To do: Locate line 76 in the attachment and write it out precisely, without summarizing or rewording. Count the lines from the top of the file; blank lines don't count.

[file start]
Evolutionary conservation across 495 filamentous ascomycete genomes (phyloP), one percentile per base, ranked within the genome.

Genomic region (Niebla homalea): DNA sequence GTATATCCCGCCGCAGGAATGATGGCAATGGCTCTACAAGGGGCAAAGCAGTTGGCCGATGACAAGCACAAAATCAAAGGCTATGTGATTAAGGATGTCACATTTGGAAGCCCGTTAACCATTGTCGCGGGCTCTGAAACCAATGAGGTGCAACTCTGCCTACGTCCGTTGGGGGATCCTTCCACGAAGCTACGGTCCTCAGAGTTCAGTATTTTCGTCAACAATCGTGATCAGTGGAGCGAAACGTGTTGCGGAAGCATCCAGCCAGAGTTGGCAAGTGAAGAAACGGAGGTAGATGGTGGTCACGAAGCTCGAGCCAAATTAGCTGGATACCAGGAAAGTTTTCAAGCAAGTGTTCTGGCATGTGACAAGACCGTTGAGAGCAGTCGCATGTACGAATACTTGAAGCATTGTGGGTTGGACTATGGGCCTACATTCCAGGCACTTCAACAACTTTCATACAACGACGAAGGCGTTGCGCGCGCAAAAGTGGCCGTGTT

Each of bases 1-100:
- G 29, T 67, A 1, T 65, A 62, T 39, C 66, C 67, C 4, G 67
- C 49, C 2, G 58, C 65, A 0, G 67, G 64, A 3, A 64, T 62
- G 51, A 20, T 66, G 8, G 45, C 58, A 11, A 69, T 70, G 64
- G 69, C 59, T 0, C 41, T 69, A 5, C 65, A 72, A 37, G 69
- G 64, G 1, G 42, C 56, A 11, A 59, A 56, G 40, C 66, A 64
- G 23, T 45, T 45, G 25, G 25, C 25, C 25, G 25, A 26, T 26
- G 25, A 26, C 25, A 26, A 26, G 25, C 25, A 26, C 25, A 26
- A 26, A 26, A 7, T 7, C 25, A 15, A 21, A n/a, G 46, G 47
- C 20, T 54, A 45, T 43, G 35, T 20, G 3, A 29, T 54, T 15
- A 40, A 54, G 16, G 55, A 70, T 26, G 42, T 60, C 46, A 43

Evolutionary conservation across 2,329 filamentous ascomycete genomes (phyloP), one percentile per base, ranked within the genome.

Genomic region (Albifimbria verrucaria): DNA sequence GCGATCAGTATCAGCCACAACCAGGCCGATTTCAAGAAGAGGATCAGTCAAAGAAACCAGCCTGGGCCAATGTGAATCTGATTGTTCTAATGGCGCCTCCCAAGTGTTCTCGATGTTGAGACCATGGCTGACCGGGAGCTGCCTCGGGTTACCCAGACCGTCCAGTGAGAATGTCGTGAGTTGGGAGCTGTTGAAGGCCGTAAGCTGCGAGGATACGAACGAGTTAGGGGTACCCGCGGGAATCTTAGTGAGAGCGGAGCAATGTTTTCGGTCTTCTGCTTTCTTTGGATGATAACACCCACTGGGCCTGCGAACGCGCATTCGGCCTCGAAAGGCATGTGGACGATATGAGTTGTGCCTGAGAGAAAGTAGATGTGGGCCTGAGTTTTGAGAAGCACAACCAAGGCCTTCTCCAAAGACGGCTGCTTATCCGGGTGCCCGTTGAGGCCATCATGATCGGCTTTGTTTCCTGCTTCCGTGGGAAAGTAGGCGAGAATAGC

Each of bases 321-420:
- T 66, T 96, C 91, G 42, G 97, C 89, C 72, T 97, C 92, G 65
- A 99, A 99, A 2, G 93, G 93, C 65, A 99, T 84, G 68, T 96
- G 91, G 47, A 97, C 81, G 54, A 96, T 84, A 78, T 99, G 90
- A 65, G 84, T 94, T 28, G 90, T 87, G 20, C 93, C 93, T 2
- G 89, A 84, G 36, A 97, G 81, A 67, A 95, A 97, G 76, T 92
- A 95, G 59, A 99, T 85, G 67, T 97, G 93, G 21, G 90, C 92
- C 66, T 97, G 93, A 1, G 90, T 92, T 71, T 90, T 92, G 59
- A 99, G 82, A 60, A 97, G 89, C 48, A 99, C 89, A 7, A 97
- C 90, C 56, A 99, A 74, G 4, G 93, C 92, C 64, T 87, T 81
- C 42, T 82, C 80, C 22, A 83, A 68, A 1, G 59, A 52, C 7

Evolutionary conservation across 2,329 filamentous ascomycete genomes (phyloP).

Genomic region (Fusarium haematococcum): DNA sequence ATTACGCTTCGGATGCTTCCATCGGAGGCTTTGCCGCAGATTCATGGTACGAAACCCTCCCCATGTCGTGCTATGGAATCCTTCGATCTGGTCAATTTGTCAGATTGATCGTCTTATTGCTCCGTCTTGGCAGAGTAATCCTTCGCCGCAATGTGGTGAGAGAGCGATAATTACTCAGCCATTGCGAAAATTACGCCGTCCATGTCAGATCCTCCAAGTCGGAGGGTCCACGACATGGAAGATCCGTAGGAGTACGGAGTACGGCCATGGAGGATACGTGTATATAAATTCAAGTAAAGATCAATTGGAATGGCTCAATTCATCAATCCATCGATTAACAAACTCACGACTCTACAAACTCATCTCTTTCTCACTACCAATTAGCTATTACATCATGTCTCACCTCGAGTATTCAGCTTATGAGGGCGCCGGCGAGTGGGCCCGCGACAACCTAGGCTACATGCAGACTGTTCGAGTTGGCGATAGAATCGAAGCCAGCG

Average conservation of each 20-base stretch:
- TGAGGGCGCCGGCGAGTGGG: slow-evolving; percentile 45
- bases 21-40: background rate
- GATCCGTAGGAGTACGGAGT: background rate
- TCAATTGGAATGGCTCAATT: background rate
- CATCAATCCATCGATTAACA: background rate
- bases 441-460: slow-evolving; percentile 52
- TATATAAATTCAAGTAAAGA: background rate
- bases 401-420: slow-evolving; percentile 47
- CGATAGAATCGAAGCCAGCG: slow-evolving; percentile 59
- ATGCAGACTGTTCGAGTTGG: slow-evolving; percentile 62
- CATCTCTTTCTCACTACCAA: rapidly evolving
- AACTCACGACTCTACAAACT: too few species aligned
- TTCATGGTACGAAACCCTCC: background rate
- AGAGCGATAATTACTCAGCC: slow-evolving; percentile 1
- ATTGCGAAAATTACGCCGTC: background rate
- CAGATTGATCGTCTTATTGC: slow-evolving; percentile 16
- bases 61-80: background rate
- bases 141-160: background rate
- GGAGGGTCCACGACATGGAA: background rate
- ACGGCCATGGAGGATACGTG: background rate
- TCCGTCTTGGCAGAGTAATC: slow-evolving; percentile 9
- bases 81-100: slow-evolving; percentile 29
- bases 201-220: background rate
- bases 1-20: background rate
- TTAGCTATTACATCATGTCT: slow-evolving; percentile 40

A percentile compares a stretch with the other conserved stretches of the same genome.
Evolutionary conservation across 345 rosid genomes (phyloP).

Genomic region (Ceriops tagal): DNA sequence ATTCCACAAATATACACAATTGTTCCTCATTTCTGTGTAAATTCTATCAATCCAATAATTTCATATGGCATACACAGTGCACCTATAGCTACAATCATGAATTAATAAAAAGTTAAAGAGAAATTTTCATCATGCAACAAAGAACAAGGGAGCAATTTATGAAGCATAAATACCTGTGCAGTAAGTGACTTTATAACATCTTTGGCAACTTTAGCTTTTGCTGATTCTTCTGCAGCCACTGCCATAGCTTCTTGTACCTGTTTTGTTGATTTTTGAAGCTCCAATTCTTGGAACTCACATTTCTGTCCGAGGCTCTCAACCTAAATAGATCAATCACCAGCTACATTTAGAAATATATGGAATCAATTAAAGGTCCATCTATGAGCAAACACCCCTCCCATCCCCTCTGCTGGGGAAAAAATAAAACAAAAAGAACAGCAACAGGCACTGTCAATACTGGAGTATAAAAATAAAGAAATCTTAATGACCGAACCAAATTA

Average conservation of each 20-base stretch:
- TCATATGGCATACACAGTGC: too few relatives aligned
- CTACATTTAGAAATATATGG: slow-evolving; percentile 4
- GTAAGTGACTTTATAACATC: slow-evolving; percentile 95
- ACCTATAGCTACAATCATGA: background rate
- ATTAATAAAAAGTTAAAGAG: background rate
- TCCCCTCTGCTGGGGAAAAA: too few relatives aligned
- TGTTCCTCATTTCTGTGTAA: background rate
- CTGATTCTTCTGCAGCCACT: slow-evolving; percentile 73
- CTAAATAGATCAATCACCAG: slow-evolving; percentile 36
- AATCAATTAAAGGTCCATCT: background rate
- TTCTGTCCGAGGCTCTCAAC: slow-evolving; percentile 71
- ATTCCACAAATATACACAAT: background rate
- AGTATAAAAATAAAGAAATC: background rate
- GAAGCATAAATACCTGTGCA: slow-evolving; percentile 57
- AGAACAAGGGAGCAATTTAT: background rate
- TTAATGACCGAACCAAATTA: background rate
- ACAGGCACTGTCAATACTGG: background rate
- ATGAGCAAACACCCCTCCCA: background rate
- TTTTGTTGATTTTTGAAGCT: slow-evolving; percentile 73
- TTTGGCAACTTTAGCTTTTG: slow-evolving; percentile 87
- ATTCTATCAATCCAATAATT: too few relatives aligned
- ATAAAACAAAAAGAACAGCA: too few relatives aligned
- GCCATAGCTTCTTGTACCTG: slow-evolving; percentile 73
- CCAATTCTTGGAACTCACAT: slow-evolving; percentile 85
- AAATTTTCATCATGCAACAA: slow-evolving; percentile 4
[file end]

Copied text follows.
- ATGAGCAAACACCCCTCCCA: background rate